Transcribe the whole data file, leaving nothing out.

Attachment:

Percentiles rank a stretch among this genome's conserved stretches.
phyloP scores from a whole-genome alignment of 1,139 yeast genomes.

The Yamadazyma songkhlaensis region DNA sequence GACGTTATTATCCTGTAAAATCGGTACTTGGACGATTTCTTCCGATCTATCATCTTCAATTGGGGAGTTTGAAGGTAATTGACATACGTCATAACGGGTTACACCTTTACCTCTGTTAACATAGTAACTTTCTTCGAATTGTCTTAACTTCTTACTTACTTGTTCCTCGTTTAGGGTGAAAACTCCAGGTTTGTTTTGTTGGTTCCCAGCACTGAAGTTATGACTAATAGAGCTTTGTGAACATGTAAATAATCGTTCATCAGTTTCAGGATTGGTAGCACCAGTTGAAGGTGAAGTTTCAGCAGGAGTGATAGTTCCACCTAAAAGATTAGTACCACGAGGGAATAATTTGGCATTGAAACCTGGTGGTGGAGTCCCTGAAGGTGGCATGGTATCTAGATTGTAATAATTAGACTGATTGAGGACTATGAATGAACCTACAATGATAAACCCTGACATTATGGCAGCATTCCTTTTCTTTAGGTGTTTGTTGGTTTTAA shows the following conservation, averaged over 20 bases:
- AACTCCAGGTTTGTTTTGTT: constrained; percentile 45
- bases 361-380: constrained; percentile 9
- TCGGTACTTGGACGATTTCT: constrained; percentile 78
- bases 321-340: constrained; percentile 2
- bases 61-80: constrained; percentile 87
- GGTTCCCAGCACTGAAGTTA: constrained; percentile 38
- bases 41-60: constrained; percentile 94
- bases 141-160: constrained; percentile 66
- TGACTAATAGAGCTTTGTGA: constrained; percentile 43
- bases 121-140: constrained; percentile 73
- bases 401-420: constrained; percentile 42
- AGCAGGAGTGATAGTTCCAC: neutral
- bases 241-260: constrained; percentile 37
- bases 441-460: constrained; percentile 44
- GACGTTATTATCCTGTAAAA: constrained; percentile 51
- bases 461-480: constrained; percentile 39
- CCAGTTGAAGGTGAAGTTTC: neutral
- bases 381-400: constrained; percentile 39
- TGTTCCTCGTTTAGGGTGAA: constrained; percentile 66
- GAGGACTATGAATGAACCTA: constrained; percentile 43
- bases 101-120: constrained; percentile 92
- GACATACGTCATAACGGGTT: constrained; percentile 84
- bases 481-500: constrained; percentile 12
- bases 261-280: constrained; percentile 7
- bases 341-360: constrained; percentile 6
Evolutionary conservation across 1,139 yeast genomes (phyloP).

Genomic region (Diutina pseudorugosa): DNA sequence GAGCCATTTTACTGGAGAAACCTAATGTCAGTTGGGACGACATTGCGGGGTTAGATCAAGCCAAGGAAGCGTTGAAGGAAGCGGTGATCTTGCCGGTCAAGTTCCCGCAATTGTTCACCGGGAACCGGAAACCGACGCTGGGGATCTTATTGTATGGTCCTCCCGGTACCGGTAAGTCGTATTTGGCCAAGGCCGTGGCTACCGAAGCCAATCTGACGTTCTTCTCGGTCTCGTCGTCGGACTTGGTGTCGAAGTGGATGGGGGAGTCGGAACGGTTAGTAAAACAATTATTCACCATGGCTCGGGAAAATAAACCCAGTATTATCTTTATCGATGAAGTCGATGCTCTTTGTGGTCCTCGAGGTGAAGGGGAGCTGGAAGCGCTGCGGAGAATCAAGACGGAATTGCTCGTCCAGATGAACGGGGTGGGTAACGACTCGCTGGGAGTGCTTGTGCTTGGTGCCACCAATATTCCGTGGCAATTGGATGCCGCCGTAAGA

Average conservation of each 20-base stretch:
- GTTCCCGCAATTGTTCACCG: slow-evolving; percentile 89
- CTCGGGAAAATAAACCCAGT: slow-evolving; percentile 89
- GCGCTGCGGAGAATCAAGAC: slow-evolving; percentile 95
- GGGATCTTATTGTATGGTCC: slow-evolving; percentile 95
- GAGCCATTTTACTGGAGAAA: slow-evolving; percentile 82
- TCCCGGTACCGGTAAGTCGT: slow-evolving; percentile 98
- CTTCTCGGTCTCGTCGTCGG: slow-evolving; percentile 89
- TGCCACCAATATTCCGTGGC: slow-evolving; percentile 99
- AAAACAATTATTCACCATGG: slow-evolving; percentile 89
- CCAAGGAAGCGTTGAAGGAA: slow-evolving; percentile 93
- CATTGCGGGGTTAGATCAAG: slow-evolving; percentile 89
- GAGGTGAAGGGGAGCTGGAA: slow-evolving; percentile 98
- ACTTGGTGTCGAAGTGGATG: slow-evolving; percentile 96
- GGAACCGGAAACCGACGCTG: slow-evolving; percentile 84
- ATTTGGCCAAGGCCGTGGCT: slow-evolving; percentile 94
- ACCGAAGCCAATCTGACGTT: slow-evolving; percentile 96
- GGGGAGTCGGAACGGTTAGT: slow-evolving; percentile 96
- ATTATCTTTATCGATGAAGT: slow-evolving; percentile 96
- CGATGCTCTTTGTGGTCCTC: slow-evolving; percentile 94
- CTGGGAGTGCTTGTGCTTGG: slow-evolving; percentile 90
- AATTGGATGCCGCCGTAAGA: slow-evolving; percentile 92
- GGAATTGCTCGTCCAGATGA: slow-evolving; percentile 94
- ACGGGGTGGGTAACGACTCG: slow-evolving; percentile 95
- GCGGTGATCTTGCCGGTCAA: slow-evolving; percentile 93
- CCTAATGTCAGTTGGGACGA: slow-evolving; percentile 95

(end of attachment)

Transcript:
Percentiles rank a stretch among this genome's conserved stretches.
phyloP scores from a whole-genome alignment of 1,139 yeast genomes.

The Yamadazyma songkhlaensis region DNA sequence GACGTTATTATCCTGTAAAATCGGTACTTGGACGATTTCTTCCGATCTATCATCTTCAATTGGGGAGTTTGAAGGTAATTGACATACGTCATAACGGGTTACACCTTTACCTCTGTTAACATAGTAACTTTCTTCGAATTGTCTTAACTTCTTACTTACTTGTTCCTCGTTTAGGGTGAAAACTCCAGGTTTGTTTTGTTGGTTCCCAGCACTGAAGTTATGACTAATAGAGCTTTGTGAACATGTAAATAATCGTTCATCAGTTTCAGGATTGGTAGCACCAGTTGAAGGTGAAGTTTCAGCAGGAGTGATAGTTCCACCTAAAAGATTAGTACCACGAGGGAATAATTTGGCATTGAAACCTGGTGGTGGAGTCCCTGAAGGTGGCATGGTATCTAGATTGTAATAATTAGACTGATTGAGGACTATGAATGAACCTACAATGATAAACCCTGACATTATGGCAGCATTCCTTTTCTTTAGGTGTTTGTTGGTTTTAA shows the following conservation, averaged over 20 bases:
- AACTCCAGGTTTGTTTTGTT: constrained; percentile 45
- bases 361-380: constrained; percentile 9
- TCGGTACTTGGACGATTTCT: constrained; percentile 78
- bases 321-340: constrained; percentile 2
- bases 61-80: constrained; percentile 87
- GGTTCCCAGCACTGAAGTTA: constrained; percentile 38
- bases 41-60: constrained; percentile 94
- bases 141-160: constrained; percentile 66
- TGACTAATAGAGCTTTGTGA: constrained; percentile 43
- bases 121-140: constrained; percentile 73
- bases 401-420: constrained; percentile 42
- AGCAGGAGTGATAGTTCCAC: neutral
- bases 241-260: constrained; percentile 37
- bases 441-460: constrained; percentile 44
- GACGTTATTATCCTGTAAAA: constrained; percentile 51
- bases 461-480: constrained; percentile 39
- CCAGTTGAAGGTGAAGTTTC: neutral
- bases 381-400: constrained; percentile 39
- TGTTCCTCGTTTAGGGTGAA: constrained; percentile 66
- GAGGACTATGAATGAACCTA: constrained; percentile 43
- bases 101-120: constrained; percentile 92
- GACATACGTCATAACGGGTT: constrained; percentile 84
- bases 481-500: constrained; percentile 12
- bases 261-280: constrained; percentile 7
- bases 341-360: constrained; percentile 6
Evolutionary conservation across 1,139 yeast genomes (phyloP).

Genomic region (Diutina pseudorugosa): DNA sequence GAGCCATTTTACTGGAGAAACCTAATGTCAGTTGGGACGACATTGCGGGGTTAGATCAAGCCAAGGAAGCGTTGAAGGAAGCGGTGATCTTGCCGGTCAAGTTCCCGCAATTGTTCACCGGGAACCGGAAACCGACGCTGGGGATCTTATTGTATGGTCCTCCCGGTACCGGTAAGTCGTATTTGGCCAAGGCCGTGGCTACCGAAGCCAATCTGACGTTCTTCTCGGTCTCGTCGTCGGACTTGGTGTCGAAGTGGATGGGGGAGTCGGAACGGTTAGTAAAACAATTATTCACCATGGCTCGGGAAAATAAACCCAGTATTATCTTTATCGATGAAGTCGATGCTCTTTGTGGTCCTCGAGGTGAAGGGGAGCTGGAAGCGCTGCGGAGAATCAAGACGGAATTGCTCGTCCAGATGAACGGGGTGGGTAACGACTCGCTGGGAGTGCTTGTGCTTGGTGCCACCAATATTCCGTGGCAATTGGATGCCGCCGTAAGA

Average conservation of each 20-base stretch:
- GTTCCCGCAATTGTTCACCG: slow-evolving; percentile 89
- CTCGGGAAAATAAACCCAGT: slow-evolving; percentile 89
- GCGCTGCGGAGAATCAAGAC: slow-evolving; percentile 95
- GGGATCTTATTGTATGGTCC: slow-evolving; percentile 95
- GAGCCATTTTACTGGAGAAA: slow-evolving; percentile 82
- TCCCGGTACCGGTAAGTCGT: slow-evolving; percentile 98
- CTTCTCGGTCTCGTCGTCGG: slow-evolving; percentile 89
- TGCCACCAATATTCCGTGGC: slow-evolving; percentile 99
- AAAACAATTATTCACCATGG: slow-evolving; percentile 89
- CCAAGGAAGCGTTGAAGGAA: slow-evolving; percentile 93
- CATTGCGGGGTTAGATCAAG: slow-evolving; percentile 89
- GAGGTGAAGGGGAGCTGGAA: slow-evolving; percentile 98
- ACTTGGTGTCGAAGTGGATG: slow-evolving; percentile 96
- GGAACCGGAAACCGACGCTG: slow-evolving; percentile 84
- ATTTGGCCAAGGCCGTGGCT: slow-evolving; percentile 94
- ACCGAAGCCAATCTGACGTT: slow-evolving; percentile 96
- GGGGAGTCGGAACGGTTAGT: slow-evolving; percentile 96
- ATTATCTTTATCGATGAAGT: slow-evolving; percentile 96
- CGATGCTCTTTGTGGTCCTC: slow-evolving; percentile 94
- CTGGGAGTGCTTGTGCTTGG: slow-evolving; percentile 90
- AATTGGATGCCGCCGTAAGA: slow-evolving; percentile 92
- GGAATTGCTCGTCCAGATGA: slow-evolving; percentile 94
- ACGGGGTGGGTAACGACTCG: slow-evolving; percentile 95
- GCGGTGATCTTGCCGGTCAA: slow-evolving; percentile 93
- CCTAATGTCAGTTGGGACGA: slow-evolving; percentile 95